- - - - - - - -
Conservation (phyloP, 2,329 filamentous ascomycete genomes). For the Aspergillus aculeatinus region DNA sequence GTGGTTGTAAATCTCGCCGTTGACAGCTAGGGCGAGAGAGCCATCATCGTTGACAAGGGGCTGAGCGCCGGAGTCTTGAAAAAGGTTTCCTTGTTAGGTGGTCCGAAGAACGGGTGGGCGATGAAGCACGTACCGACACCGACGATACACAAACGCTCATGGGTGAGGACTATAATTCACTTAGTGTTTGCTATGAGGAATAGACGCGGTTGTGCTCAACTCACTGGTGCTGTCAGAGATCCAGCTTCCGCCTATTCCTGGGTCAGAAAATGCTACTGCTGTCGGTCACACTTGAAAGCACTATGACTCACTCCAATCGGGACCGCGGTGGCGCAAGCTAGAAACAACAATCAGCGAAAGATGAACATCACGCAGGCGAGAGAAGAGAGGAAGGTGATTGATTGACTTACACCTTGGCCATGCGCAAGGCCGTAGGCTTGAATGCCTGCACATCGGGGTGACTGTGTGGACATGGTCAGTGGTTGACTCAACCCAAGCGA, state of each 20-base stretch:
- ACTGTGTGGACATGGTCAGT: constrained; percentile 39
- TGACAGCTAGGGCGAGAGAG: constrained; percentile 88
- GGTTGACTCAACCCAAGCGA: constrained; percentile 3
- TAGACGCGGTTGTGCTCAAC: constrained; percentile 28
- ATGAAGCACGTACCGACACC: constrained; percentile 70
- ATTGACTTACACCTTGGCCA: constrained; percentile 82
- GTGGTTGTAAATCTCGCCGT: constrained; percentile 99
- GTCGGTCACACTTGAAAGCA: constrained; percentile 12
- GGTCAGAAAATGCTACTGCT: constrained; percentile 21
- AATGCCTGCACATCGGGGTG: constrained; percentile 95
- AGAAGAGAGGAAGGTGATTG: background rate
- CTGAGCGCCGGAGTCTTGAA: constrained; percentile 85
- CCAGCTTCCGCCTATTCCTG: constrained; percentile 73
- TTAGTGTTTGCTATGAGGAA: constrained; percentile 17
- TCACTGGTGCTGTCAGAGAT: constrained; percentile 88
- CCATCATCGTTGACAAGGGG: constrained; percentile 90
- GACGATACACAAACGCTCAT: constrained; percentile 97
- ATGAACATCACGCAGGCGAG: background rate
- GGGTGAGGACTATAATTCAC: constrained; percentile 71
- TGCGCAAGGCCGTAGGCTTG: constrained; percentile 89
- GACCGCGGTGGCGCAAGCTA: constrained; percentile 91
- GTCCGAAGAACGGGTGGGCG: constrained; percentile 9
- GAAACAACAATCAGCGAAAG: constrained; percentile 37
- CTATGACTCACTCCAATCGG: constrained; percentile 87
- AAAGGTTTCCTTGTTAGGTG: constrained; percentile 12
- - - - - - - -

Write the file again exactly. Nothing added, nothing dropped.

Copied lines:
Conservation (phyloP, 2,329 filamentous ascomycete genomes). For the Aspergillus aculeatinus region DNA sequence GTGGTTGTAAATCTCGCCGTTGACAGCTAGGGCGAGAGAGCCATCATCGTTGACAAGGGGCTGAGCGCCGGAGTCTTGAAAAAGGTTTCCTTGTTAGGTGGTCCGAAGAACGGGTGGGCGATGAAGCACGTACCGACACCGACGATACACAAACGCTCATGGGTGAGGACTATAATTCACTTAGTGTTTGCTATGAGGAATAGACGCGGTTGTGCTCAACTCACTGGTGCTGTCAGAGATCCAGCTTCCGCCTATTCCTGGGTCAGAAAATGCTACTGCTGTCGGTCACACTTGAAAGCACTATGACTCACTCCAATCGGGACCGCGGTGGCGCAAGCTAGAAACAACAATCAGCGAAAGATGAACATCACGCAGGCGAGAGAAGAGAGGAAGGTGATTGATTGACTTACACCTTGGCCATGCGCAAGGCCGTAGGCTTGAATGCCTGCACATCGGGGTGACTGTGTGGACATGGTCAGTGGTTGACTCAACCCAAGCGA, state of each 20-base stretch:
- ACTGTGTGGACATGGTCAGT: constrained; percentile 39
- TGACAGCTAGGGCGAGAGAG: constrained; percentile 88
- GGTTGACTCAACCCAAGCGA: constrained; percentile 3
- TAGACGCGGTTGTGCTCAAC: constrained; percentile 28
- ATGAAGCACGTACCGACACC: constrained; percentile 70
- ATTGACTTACACCTTGGCCA: constrained; percentile 82
- GTGGTTGTAAATCTCGCCGT: constrained; percentile 99
- GTCGGTCACACTTGAAAGCA: constrained; percentile 12
- GGTCAGAAAATGCTACTGCT: constrained; percentile 21
- AATGCCTGCACATCGGGGTG: constrained; percentile 95
- AGAAGAGAGGAAGGTGATTG: background rate
- CTGAGCGCCGGAGTCTTGAA: constrained; percentile 85
- CCAGCTTCCGCCTATTCCTG: constrained; percentile 73
- TTAGTGTTTGCTATGAGGAA: constrained; percentile 17
- TCACTGGTGCTGTCAGAGAT: constrained; percentile 88
- CCATCATCGTTGACAAGGGG: constrained; percentile 90
- GACGATACACAAACGCTCAT: constrained; percentile 97
- ATGAACATCACGCAGGCGAG: background rate
- GGGTGAGGACTATAATTCAC: constrained; percentile 71
- TGCGCAAGGCCGTAGGCTTG: constrained; percentile 89
- GACCGCGGTGGCGCAAGCTA: constrained; percentile 91
- GTCCGAAGAACGGGTGGGCG: constrained; percentile 9
- GAAACAACAATCAGCGAAAG: constrained; percentile 37
- CTATGACTCACTCCAATCGG: constrained; percentile 87
- AAAGGTTTCCTTGTTAGGTG: constrained; percentile 12